Children

Goodnight Moon: The Cigarette Is Out

Following up on our previous story , today's New York Times features the Goodnight Moon cigarette controversy (elimination of the cigarette held by illustrator Clement Hurd in the anniversary edition). Among the paper's revelations: son Thacher Hurd "reluctantly" gave permission for HarperCollins to airbrush out the cigarette held by his father. Also someone voted thousands of times for the new picture on the Web site that is dedicated to fighting the revisionism. Excluding those votes, the trend has been 200 to 10 against the alteration.

Book by kids too coarse for kids?

Those darn kids today. They can't even write a book for themselves. A Swedish toy company has decided that a book of stories by and about children is too raw for its customers.

Brio had planned to sell the book in its 96 stores, the English-language news site The Local reported
But a spokeswoman for Brio said the chain believes the book is too coarse.

Ulf Palmenfelt, the book's editor, told The Local he thinks Brio should be more daring.

"Pee and poo and sexuality are a big part of what children laugh at," said Palmenfelt. "I don't really understand how it could be offensive." This UPI One has more.

Goodnight Moon Illustrator's Photo Digitally Snuffed Out

Children's book librarians and booksellers have been taken aback that the photograph of illustrator Clement Hurd on Margaret Wise Brown's "Goodnight Moon" has been changed on the latest edition of the bestseller--a cigarette that Hurd was holding for over 50 years has disappeared.

Kansas City children's bookstore The Reading Reptile has posted a temporary website where you can cast your vote pro or con cigarette here and let Harper Collins know whether you approve of their revision.

<em>Reading Rainbow</em> seeks support

From Reading Today Daily :

Reading Rainbow, that venerable children's program that has promoted the love of reading among youngsters since 1983, faces a funding crisis, reports Twila Liggett, the program's executive producer and founder. With that in mind, a "Save Reading Rainbow" website has been launched. There, program supporters can sign an online petition of support, prepare a testimonial letter, or make a donation. For further details visit the new website.

At the Save Reading Rainbow site, there's also swag to buy, tools for spreading the word, and Save Reading Rainbow banners you can snag and post on your blog.

1/2 of U.S. Teens Create Online Content

search-engines-web.com writes "American teenagers today are utilizing the interactive capabilities of the internet as they create and share their own media creations. Fully half of all teens and 57% of teens who use the internet could be considered Content Creators. They have created a blog or webpage, posted original artwork, photography, stories or videos online or remixed online content into their own new creations. pewinternet.org has the reports and C|Net has Coverage"

Children's Book Week is Coming Up

Children's Book Week, celebrated this year from November 14 through November 20th, introduces young people to new authors and ideas in schools, libraries, homes and bookstores. Throughout the week (and on through the year), the Children's Book Council encourages young people to discover the complexity of the world beyond their own experience through books.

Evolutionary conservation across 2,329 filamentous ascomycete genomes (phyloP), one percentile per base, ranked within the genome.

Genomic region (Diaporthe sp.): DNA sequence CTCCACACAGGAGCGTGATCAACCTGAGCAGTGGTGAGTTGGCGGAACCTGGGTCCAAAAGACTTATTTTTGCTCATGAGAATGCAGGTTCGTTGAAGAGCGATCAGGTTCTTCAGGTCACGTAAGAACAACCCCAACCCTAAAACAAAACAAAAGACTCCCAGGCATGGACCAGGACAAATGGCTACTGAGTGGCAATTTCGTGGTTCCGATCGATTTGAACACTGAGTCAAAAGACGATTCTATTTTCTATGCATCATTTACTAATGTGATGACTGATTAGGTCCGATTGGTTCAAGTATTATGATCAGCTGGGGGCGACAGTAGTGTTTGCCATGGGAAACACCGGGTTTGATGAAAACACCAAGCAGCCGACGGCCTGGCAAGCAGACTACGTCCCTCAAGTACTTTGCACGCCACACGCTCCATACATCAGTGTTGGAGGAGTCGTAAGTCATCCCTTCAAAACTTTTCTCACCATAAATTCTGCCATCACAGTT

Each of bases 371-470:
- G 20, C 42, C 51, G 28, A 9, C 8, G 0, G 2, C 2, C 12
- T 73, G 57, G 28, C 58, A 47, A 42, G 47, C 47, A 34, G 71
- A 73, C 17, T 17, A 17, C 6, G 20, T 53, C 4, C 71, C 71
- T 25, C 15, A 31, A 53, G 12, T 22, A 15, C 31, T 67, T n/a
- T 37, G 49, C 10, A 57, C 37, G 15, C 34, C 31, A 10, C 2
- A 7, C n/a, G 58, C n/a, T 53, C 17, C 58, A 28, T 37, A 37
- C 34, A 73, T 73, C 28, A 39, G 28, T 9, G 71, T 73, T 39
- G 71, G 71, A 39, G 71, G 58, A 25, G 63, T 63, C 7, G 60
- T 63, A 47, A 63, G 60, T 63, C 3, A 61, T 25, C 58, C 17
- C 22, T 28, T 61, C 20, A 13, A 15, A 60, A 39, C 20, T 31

Oodles of materials, ideas for celebrating and promoting Book Week, an 85-year history of the event and useful links to literacy and educational associations are available through the Children's Book Council site . Check it out!

Book debate pits 'all good guys'

The Huntsville Times takes an interesting look at the banning of Chris Crutcher's book "Whale Talk" from Limestone County schools last spring. They say the viewpoint is the same: Everyone involved wants what's best for the kids of Limestone County. Everyone involved has considered the question in light of personal religious and moral values.

One in five kids "never reads a book at school" in Sweden

Every fifth school pupil in grades 7-9 says that they never read books in school. Among boys the figure is higher, with 25% claiming never to read a book at school, according to research carried out by the National Union of Teachers.

The majority read one to three books per year in school, roughly the same as in their free time.
The Local Host More.

Target Launches Unique, Innovative Book Club for Parents and Children

schoenbc writes "Committed to building a nation of young readers, Target today launched its Parent/Child Book Club, an online club with dozens of tools and incentives aimed at getting children and adults to plunge into books together while building an appetite for reading that will last a lifetime. The club also encourages parents and children to create a social extension with reading and include their friends, neighbors, and other family members.
Press release: http://biz.yahoo.com/prnews/050915/nyth110.html?.v =22

Link to Target "Ready Sit Read": http://sites.target.com/site/en/readysitread/home. jsp"

How Curious George Escaped the Nazis

A new book, "The Journey That Saved Curious George: The True Wartime Escape of Margret and H. A. Rey" (author Louise Bordon Houghton Mifflin), tells of how George's creators, both German-born Jews, fled from Paris by bicycle in June 1940, carrying the manuscript of what would become "Curious George" as Nazis prepared to invade. Story from The New York Times .

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